of the  state that will not  have direct access to  a North Slope                                                               
natural gas  pipeline and  a recommendation  of a  funding source                                                               
for  energy infrastructure  development; establishing  the Alaska                                                               
affordable energy fund; requiring  the commissioner of revenue to                                                               
develop  a  plan  and  suggest  legislation  for  municipalities,                                                               
regional  corporations, and  residents  of the  state to  acquire                                                               
ownership  interests  in  a  North  Slope  natural  gas  pipeline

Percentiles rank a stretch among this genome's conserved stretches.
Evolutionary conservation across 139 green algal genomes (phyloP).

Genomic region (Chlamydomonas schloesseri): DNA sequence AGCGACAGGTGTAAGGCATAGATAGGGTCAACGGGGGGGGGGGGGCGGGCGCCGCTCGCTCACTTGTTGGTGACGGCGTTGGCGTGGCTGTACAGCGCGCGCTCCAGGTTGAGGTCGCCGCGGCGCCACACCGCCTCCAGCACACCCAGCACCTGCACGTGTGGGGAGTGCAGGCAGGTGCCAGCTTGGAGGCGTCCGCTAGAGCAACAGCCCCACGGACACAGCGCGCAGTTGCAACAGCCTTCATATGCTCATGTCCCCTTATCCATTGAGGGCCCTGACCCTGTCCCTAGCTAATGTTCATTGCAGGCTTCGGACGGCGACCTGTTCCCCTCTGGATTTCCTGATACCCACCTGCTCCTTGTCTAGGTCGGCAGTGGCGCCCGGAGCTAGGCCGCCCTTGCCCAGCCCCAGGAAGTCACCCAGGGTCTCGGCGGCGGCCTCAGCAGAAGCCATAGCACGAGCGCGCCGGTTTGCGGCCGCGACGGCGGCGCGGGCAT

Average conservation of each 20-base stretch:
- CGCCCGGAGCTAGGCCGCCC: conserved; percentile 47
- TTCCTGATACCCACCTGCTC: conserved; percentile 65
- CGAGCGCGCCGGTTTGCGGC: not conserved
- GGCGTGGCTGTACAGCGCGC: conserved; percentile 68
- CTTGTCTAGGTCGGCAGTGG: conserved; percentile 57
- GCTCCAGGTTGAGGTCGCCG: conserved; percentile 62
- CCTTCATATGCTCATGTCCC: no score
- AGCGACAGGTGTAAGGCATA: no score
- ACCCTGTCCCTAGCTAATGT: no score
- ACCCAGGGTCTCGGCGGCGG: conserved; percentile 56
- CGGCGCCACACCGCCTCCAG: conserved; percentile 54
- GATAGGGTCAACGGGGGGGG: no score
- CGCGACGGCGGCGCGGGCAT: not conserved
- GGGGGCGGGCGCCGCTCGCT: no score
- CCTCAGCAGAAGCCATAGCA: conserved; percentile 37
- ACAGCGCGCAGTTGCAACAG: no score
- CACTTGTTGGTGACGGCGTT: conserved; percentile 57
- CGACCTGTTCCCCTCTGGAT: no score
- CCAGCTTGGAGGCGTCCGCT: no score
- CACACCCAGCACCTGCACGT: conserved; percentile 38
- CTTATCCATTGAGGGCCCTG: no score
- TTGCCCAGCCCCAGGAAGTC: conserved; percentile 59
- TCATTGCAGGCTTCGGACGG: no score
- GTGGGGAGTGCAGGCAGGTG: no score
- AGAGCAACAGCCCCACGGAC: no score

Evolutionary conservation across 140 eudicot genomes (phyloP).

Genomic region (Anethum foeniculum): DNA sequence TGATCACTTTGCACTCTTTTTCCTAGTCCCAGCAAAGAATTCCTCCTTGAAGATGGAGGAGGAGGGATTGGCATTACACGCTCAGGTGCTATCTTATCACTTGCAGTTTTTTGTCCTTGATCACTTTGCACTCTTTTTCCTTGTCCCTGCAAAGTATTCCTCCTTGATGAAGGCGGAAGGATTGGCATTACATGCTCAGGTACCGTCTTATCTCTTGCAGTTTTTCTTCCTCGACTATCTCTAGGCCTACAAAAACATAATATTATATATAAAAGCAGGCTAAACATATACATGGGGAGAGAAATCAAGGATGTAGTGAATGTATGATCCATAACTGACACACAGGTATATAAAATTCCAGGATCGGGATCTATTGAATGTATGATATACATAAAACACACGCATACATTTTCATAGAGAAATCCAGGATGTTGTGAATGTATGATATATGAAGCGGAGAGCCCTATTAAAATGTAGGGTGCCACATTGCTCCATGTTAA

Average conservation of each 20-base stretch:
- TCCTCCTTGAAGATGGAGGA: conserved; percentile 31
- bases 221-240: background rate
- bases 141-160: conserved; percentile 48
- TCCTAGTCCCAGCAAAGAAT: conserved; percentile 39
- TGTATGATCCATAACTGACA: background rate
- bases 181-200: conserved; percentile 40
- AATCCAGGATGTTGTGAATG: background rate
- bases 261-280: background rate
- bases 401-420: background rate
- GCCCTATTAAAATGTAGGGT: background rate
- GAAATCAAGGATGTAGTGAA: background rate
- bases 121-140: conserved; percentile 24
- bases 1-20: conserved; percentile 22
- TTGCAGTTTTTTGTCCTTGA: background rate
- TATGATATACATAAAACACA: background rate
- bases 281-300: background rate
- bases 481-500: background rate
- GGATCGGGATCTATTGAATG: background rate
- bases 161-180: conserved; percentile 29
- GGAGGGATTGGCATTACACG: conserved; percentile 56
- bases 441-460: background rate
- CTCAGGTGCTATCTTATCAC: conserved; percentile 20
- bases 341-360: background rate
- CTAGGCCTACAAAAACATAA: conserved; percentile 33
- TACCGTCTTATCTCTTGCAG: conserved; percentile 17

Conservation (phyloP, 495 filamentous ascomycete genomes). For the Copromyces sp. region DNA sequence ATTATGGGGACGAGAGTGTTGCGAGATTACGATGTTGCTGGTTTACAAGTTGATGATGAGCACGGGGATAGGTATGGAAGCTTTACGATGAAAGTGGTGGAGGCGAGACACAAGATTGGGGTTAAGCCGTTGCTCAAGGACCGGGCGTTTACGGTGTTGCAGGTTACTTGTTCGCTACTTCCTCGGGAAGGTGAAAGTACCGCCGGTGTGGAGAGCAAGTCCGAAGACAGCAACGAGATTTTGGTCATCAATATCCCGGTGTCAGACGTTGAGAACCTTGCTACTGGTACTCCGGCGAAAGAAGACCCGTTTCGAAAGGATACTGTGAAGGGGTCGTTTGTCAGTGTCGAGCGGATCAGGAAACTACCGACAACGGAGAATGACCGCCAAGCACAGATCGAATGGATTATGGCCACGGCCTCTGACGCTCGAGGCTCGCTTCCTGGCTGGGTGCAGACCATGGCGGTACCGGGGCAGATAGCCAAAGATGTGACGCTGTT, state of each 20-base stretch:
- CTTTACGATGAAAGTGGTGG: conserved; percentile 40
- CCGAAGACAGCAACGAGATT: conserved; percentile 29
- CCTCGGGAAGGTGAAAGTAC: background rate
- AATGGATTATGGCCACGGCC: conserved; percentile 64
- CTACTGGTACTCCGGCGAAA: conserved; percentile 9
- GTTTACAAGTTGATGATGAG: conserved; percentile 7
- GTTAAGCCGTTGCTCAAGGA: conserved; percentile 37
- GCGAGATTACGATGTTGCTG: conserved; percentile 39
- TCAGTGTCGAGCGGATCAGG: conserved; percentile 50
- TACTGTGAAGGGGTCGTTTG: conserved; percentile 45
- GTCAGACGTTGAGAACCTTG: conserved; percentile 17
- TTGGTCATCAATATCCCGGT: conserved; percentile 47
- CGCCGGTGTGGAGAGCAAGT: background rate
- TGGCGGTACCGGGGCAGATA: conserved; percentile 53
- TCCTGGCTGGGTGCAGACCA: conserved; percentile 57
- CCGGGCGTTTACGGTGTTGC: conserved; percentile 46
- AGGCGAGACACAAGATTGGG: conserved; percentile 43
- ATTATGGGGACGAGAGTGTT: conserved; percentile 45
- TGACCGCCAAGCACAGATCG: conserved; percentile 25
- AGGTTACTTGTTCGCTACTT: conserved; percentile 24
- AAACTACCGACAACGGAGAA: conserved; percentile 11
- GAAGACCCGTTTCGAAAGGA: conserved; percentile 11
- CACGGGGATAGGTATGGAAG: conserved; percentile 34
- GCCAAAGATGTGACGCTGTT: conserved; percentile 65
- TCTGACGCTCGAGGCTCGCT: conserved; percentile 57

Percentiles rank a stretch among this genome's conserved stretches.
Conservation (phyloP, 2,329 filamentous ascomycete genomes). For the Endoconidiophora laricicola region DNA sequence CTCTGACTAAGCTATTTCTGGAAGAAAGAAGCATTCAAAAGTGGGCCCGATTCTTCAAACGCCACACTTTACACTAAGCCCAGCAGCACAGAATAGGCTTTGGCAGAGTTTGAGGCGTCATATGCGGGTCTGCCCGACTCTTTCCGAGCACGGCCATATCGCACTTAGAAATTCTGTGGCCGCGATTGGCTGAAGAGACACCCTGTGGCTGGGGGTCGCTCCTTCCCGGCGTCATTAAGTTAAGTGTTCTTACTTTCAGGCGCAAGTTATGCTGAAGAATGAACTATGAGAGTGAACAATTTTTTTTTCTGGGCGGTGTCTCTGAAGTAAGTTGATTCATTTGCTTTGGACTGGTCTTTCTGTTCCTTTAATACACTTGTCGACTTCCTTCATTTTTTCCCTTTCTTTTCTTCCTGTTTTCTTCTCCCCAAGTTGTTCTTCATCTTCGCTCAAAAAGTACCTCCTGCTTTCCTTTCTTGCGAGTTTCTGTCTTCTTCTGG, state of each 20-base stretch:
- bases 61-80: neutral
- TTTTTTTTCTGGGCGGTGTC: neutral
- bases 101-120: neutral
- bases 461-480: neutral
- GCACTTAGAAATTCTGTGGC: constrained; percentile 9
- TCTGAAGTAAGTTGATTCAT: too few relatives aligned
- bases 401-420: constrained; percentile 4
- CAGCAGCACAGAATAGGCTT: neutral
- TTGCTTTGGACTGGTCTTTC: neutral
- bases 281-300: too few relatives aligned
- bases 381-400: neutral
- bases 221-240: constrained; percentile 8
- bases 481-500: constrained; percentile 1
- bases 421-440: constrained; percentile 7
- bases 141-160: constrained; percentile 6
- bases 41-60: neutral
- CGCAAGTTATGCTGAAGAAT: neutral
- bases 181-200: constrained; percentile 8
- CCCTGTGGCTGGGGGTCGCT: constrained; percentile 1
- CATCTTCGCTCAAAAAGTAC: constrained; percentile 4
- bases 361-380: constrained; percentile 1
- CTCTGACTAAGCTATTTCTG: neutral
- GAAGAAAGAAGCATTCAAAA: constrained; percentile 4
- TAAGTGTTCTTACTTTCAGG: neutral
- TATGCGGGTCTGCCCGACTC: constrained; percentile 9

project;  making  conforming  amendments; and  providing  for  an                                                               
effective date."                                                                                                                
     - HEARD & HELD                                                                                                             
PREVIOUS COMMITTEE ACTION                                                                                                     
BILL: SB 138                                                                                                                  
SHORT TITLE: GAS PIPELINE; AGDC; OIL & GAS PROD. TAX